.comment-link {margin-left:.6em;}

Cat Defender

Exposing the Lies and Crimes of Bird Advocates, Wildlife Biologists, the United States Fish and Wildlife Service, PETA, the Humane Society of the United States, Exterminators, Vivisectors, the Scientific Community, Fur Traffickers, Cloners, Breeders, Designer Pet Purveyors, Hoarders, Motorists, the United States Military, and Other Ailurophobes

Thursday, July 01, 2010

Bigga Is Reunited with His Owner after an Eight-Year Absence but Life on the Street Has Left Him in Poor Health and Put Her in a Quandary

"We are really happy to have him back but I know when we do let him out in a week or so we will probably never see him again."
-- Lorna Fothergill

Au premier coup d'oeil, cats appear to be rather simple creatures with few needs and that is exactly what some individuals find so appealing about them. Appearances, as everyone knows, are deceiving and it simply is mind-boggling how complicated, exasperating, and heartwrenching caring for a cat sometimes can become.

Take Bigga for example. He first turned up unannounced in Lorna Fothergill's yard on Micklefield Road in High Wycombe, Buckinghamshire, in 2001. A year or so later he walked out of her life every bit as mysteriously as he had entered it. (See photo above.)

Since several of her neighbors' cats had been murdered around that time, Fothergill assumed that Bigga, too, had met with foul play and that she had seen the last of him. She continued on with her career as the lead singer of the popular funk and blues band Northsyde and changed addresses several times before settling into her current abode in the parish town of Newport Pagnell in the borough of Milton Keynes, also in Buckinghamshire.

Unbeknownst to her, Julie Britnell of the Peterborough RSPCA picked up Bigga in High Wycombe on March 25th and, thanks to an implanted microchip and some pretty sound detective work, eventually was able to trace Fothergill's perambulations to Newport Pagnell. A couple of weeks later Fothergill was reunited with Bigga at the RSPCA's Blackberry Farm Animal Center in Aylesbury. (See photo below.)

"He got on his back and got a belly rub, like he always did," Fothergill told the Bucks Free Press of High Wycombe on April 12th. (See "Missing High Wycombe Cat Reunited with Owner after Eight Years.") "He's still the same and has got the same appetite."

"It's almost like he never went," she added to the Daily Mail on April 12th. (See "The Wanderer's Returned: Cat Reunited with Owner Eight Years after Running Away.") "He follows me everywhere, when I go to the loo, when I walk into the kitchen..."

From all of that, she is convinced that Bigga recognizes her. While little is known concerning the retentive power of cats, Ingrid Kerger of Winnipeg likewise insists that her cat, Tiger Lily, immediately recognized her after a separation of fourteen years. (See Cat Defender post of March 31, 2010 entitled "Winnipeg Family Is Astounded by Tiger Lily's Miraculous Return after Having Been Believed Dead for Fourteen Years.")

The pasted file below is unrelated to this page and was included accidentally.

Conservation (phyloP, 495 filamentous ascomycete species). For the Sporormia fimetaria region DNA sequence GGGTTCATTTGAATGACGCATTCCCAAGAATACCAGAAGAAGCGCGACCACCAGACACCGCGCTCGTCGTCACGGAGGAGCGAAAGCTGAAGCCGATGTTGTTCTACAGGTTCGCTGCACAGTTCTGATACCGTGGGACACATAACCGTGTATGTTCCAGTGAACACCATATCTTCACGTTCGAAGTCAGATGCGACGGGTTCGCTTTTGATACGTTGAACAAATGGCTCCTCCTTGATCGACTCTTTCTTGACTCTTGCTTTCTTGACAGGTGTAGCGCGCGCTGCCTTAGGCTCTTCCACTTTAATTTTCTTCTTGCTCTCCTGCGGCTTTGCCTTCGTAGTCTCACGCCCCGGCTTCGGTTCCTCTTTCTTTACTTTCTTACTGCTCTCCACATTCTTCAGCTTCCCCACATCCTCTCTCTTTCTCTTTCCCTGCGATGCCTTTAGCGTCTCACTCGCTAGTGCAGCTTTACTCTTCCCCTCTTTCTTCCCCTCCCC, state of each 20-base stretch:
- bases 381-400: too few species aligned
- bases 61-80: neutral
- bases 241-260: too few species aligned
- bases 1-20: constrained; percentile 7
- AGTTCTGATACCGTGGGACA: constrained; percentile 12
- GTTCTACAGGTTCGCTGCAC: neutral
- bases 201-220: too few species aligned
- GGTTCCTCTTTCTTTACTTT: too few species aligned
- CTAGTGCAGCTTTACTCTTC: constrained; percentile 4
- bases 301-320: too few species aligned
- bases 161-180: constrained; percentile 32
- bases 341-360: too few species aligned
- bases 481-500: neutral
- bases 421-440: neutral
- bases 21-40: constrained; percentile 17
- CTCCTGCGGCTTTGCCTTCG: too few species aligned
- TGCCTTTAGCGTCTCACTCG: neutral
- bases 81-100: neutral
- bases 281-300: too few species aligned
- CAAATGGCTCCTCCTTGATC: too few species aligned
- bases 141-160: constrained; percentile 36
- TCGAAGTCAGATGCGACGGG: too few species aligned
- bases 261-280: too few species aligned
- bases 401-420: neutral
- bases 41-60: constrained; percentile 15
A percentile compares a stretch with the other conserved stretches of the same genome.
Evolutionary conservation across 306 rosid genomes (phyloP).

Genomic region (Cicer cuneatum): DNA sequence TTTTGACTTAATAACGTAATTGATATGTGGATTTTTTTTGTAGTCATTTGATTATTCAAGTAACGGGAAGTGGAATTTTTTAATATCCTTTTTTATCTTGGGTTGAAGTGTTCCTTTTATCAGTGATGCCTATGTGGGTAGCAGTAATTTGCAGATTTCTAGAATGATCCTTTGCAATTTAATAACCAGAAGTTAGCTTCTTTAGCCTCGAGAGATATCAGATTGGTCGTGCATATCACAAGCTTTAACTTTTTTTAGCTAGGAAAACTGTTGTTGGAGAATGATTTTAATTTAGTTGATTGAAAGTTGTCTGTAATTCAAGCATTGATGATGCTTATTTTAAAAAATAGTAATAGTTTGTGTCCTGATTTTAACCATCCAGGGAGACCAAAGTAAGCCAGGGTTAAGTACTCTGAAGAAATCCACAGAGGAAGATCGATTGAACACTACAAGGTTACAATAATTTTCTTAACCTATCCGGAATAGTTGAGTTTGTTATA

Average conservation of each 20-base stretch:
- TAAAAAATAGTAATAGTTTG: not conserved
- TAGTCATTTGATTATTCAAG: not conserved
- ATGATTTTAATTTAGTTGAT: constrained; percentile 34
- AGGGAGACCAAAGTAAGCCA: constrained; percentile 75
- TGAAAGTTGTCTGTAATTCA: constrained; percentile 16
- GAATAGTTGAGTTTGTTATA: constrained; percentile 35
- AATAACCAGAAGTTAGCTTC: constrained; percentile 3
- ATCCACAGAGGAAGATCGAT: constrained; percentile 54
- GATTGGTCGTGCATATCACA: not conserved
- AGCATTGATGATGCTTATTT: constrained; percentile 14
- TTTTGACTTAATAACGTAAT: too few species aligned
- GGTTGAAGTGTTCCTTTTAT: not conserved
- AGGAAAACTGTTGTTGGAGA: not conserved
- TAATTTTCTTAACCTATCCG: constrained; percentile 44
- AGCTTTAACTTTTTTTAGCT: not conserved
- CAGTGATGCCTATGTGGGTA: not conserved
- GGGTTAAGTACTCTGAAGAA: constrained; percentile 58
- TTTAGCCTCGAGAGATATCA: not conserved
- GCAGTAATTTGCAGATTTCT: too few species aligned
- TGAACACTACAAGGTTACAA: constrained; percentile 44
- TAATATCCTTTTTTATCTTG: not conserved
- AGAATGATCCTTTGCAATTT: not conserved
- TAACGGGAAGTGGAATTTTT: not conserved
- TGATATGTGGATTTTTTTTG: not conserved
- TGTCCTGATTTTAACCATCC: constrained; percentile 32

Although the forty-year-old songstress was delighted to see him again, Bigga's return certainly has complicated her life and, much more importantly, presented her with a moral dilemma. Most distressing of all, the intervening years have not been particularly kind to him and his health is not good.

For instance, he has been diagnosed with arthritis, liver problems, and the Feline Immunodeficiency Virus (FIV). Fothergill, to her credit, has shelled out four-hundred-fifty pounds on veterinary care but Bigga's long-term prognosis is uncertain.

The major concern is his liver but since press reports fail to reveal the extent of the damage it is impossible to speculate on that issue. Although painful, arthritis is not any big deal and many FIV-positive cats live for years.

Since FIV is transmitted through bite wounds, most veterinarians recommend that cats suffering from the ailment be sterilized in order to curtail both their aggressiveness and tendency to roam. That is a particularly important consideration in Fothergill's case since she has other cats at home.

Sterilizing Bigga might be sufficient in order to protect her other cats since FIV is not transmitted through either casual or sexual contact. If she is loath to go that route, it would be best if Bigga were segregated from her other cats.

Whereas Bigga's medical woes can be managed, his love of the great outdoors is an altogether different matter. "We love him and he recognizes me but he's been a feral cat for a very long time," she told the Daily Mail in the article cited supra. "He's scratching the house down just trying to get out."

In that respect Bigga is reminiscent of Booth Tarkington's fictional Gipsy. Here is what he had to say about him in his 1916 novel, Penrod and Sam:

"This cat was, for a cat, needlessly tall, powerful, independent and masculine. Once, long ago, he had been a roly-poly pepper-and-salt kitten; he had a home in those days, and a name, "Gipsy," which he abundantly justified. He was precocious in dissipation. Long before his adolescence, his lack of domesticity was ominous, and he had formed bad companionships. Meanwhile, he grew so rangy, and developed such length and power of leg and such traits of character, that the father of the little girl who owned him was almost convincing when he declared that the young cat was half bronco and half Malay pirate -- though, in the light of Gipsy's later career, this seems bitterly unfair to even the lowest orders of broncos and Malay pirates.

"No; Gipsy was not the pet for a little girl. The rosy hearthstone and sheltered rug were too circumspect for him. Surrounded by the comforts of middle-class respectability, and profoundly oppressed, even in his youth, by the Puritan ideals of the household, he sometimes experienced a sense of suffocation. He wanted free air and he wanted free life; he wanted the lights, the lights and the music. He abandoned the bourgeoisie irrevocably. He went forth in a May twilight, carrying the evening beefsteak with him, and joined the underworld.